Women on Waves Sparks Renewed Debate on Abortion in Portugal
As reported earlier this week, Women on Waves set sail on Monday for to bring attention to the nation's restrictive abortion policies. The deputy for Portugal’s Green Party, Isabel Castro, asserted that the ship will show “what cannot be forgotten, a law that is humiliating for women.” In response to the ships departure, Jose Areia de Carvalho, the head of Portugal’s Federation for Life stated that “it would be better for them not to come” because he sees the ship “encouraging the practice of acts that are criminal under Portuguese law,” reports Agence France-Presse.
As the debate between Portuguese officials continues, Women and Waves will carry out their mission off-shore in international waters, legally providing information on abortion, AIDS, and birth control to people during their two week stay in Portugal. In addition, Women on Waves will hand out abortion pills to women who are less than six and half weeks pregnant and have made the decision to terminate their pregnancies, reports Reuters.
Dr. Rebecca Gomperts, founder of the Women on Waves foundation, is hoping that the ship’s trip to Portugal will help break “the terrible taboo” of abortion in the country, according to Agence France-Presse. Portugal is the only country in the European Union that actively prosecutes women and their doctors for illegal abortion, reports Women on Waves. Women who are found guilty of undergoing an abortion face up to three years in prison, and a person found guilty of performing the operation faces up to eight years.
10/31/2014 Federal Judge Exempts Another Catholic University from Birth Control Coverage - A federal judge ruled Tuesday that Ave Maria University, a Catholic university in Florida, does not have to comply with federal rules meant to ensure that covered employees can exercise their right to obtain birth control at no cost.
The Affordable Care Act requires all new health insurance plans to cover all FDA-approved contraceptives - such as the pill, emergency contraceptives, and IUDs - without charging co-pays, deductibles or co-insurance. . . .
10/31/2014 Women of Color in Tennessee Are United in Opposition to Amendment 1 - Just days before the general election in Tennessee, a coalition of community leaders, clergy, and advocates led a press conference encouraging women of color to vote no on Amendment 1, a dangerous and far-reaching measure on the state's ballot.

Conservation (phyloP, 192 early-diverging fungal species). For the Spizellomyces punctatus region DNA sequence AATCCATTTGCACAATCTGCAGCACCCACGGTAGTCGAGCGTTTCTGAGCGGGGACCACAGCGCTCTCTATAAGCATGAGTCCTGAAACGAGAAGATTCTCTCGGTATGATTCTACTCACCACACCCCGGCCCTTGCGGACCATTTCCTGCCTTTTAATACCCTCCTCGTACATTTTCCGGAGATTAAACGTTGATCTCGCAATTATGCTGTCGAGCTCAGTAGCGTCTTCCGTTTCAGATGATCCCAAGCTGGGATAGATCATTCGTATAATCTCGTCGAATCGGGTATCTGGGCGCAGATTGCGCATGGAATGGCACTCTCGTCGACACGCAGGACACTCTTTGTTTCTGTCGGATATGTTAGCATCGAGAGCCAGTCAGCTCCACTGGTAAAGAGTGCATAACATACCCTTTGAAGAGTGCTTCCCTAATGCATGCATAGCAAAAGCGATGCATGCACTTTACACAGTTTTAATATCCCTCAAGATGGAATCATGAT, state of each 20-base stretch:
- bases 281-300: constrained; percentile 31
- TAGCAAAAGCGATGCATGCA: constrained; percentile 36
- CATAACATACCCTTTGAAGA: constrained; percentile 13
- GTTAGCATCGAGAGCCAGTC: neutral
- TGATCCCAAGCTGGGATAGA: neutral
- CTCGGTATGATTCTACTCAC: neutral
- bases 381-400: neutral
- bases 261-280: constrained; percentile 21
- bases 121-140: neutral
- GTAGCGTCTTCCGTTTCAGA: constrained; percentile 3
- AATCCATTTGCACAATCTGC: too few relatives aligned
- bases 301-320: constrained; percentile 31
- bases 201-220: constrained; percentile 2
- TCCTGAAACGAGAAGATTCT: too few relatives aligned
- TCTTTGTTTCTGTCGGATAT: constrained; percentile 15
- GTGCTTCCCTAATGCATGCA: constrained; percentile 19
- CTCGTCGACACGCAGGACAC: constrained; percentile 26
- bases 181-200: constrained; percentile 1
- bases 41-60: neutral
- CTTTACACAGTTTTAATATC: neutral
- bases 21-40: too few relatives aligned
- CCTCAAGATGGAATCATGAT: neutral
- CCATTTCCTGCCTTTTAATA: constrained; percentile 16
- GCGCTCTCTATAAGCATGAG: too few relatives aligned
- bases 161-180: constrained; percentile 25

SisterReach, a grassroots organization focused on "empowering, organizing, and mobilizing women and girls in the community around their reproductive and sexual health to make informed decisions about themselves," organized the press conference "to call attention to the unique concerns Black and poor communities throughout Shelby County and across the state of Tennessee face on a daily basis" and to emphasize how the upcoming election "could further limit [black women's] reproductive, economic, political, and social autonomy."
"We assemble today to impress upon black women and women of color, many of whom are heads of households, to get out and vote," said SisterReacher Founder and CEO Cherisse Scott at the event.
SisterReach has been educating voters about the particularly dangerous impact of Amendment 1 on women of color. . . .
10/30/2014 Medication Abortion Access Threatened by Oklahoma Court Ruling - An Oklahoma state district court judge has refused to block a state law restricting medication abortion, clearing the way for the law to go into affect on November 1.
The Oklahoma Coalition for Reproductive Justice, together with a local abortion clinic in Tulsa, challenged HB 2684 in September, arguing that the law was an unconstitutional restriction on non-surgical abortion in the earliest weeks of pregnancy. . . .